Periodic Table Element Comparison: Tin and Lead

The periodic table is packed with practical information that helps us understand the elements, which are the building blocks of the universe. The 118 elements known to us today are organised in the periodic table. The horizontal rows of the periodic table are known as periods, while the vertical columns are known as groups. The elements in each group share similar characteristics. 

Counting from left to right, the carbon group is the fourteenth column and is sometimes called group 14. There are five elements in the group carbon at the top, then silicon, germanium, tin and lead. Each element is given a one- or two-letter symbol on the table. Carbon’s symbol is C; silicon’s is Si; germanium’s is Ge, tin’s is Sn, and lead is Pb.

Tin’s and lead’s symbols may seem peculiar at first glance. This is because their symbols are not based on their English names. Many years ago, chemists used the Latin names of tin and lead to create their symbols. In Latin, tin is known as stannum, while lead is plumbum. The elements of the carbon group all have numerous functions, and each is important in its own unique way. 

Similarities between Tin and Lead 

The following points show the similarities between the two elements.

  • Although both the elements have electropositive character, yet, being in the middle of the periodic table, they also show feeble electronegative character in some of their compounds like halides, metastannates, metaplumbates, etc.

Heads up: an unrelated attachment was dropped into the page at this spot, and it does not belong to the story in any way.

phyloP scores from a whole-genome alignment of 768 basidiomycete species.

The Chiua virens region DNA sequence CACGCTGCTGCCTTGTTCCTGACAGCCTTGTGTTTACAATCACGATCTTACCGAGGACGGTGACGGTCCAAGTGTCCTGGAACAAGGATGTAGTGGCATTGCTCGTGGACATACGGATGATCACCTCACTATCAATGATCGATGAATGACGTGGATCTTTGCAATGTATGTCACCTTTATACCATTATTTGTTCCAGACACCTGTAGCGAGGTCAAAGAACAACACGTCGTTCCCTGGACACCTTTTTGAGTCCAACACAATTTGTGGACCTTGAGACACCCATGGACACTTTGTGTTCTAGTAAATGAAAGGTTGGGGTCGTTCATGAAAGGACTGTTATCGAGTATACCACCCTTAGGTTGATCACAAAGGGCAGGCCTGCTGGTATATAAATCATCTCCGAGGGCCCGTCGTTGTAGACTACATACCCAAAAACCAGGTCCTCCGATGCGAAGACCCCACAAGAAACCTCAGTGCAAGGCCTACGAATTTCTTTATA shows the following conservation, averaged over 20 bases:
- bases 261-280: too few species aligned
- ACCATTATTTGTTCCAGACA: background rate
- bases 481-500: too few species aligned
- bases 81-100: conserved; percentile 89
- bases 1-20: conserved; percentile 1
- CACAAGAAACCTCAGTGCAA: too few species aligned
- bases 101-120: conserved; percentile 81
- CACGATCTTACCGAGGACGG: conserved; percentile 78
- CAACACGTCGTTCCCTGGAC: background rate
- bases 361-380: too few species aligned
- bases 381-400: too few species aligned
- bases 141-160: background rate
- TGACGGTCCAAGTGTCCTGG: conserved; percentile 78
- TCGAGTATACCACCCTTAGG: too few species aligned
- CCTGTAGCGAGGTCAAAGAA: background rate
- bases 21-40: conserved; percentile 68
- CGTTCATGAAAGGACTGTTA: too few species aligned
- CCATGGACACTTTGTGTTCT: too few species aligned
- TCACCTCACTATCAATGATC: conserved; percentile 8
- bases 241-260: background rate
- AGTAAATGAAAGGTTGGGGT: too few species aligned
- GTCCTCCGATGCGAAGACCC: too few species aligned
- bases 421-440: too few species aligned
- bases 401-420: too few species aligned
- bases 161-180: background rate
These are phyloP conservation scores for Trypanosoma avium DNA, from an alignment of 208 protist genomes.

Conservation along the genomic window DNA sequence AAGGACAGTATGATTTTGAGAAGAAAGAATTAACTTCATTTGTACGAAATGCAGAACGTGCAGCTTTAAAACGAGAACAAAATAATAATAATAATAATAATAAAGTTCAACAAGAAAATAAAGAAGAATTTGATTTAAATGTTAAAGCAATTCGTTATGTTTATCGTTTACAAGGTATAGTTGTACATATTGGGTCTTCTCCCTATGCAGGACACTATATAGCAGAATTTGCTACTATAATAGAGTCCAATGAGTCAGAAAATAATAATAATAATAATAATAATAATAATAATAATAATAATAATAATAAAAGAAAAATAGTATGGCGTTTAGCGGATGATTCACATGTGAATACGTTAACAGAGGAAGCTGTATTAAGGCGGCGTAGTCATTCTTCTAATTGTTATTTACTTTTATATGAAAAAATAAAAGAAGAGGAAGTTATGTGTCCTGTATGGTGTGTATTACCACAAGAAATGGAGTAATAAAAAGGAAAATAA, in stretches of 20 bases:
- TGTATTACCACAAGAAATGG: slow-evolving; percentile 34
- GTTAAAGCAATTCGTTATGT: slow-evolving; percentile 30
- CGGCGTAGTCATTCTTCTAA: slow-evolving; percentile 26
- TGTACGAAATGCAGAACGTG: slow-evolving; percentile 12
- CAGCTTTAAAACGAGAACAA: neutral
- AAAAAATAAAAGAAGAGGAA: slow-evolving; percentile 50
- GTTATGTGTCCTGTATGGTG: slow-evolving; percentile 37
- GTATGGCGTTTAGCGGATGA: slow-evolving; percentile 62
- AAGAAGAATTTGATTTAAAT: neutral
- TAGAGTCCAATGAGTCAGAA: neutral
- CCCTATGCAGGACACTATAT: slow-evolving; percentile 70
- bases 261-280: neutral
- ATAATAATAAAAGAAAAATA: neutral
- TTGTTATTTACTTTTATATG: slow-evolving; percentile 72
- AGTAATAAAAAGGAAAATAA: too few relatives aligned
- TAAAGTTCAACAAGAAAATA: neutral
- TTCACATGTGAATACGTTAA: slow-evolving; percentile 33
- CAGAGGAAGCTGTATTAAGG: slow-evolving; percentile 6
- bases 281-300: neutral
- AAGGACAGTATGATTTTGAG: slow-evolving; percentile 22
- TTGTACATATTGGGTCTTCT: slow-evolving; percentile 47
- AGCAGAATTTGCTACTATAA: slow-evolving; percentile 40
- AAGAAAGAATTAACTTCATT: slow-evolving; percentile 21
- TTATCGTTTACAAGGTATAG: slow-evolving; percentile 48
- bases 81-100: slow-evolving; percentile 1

• Both elements form highly unstable hydrides.
  • They form quite stable halides. The formation of such halides indicates that these elements have feeble electronegative character.
  • Both elements form similar complexes, namely stannates and plumbates, respectively.
  • When caustic alkali is added to an Sn(+2) salt solution in the absence of air, Sn(OH)2 is first precipitated that dissolves in excess of alkali, forming stannite (SnO2). Similarly, a plumbite (PbO2) is formed by the addition of an excess of alkali to a Pb (+2) salt solution.
  • Metastannates (e.g., Na2SnO3) and metaplumbates (e.g., NaPbO3) are stable and well-defined compounds.

General Properties of Carbon Group Elements

Each element in the periodic table can be described by its properties. There are two different types of properties-chemical and physical. Chemical properties have to do with how an element reacts with other elements. Some elements are very reactive; others, not so much. When elements react, they may produce heat, explode, glow or change colours. The colourful display of a firework show is a result of chemical reactions, as is the burning of jet fuel that pushes an aeroplane through the air.

Chemical reactions do not always need to be explosive, colourful or even visible. For example, in each leaf of a plant, there are thousands of chemical reactions occurring at any given time. It is not noticed because they are not very energetic and are hidden within the leaf. Over time, these reactions result in noticeable changes, such as the growth of the leaf or changes in the leaf’s colour. 

Chemical reactions occur around us all the time and are essential to life on our planet. The elements of the carbon group – carbon, silicon, germanium, tin and lead, have similar chemical properties, which is why they are grouped together in the same column of the periodic table. For example, the elements of the carbon group all react with oxygen to form chemical compounds called oxides. A compound is made of two or more elements held together by electrical forces. These forces are known as chemical bonds.

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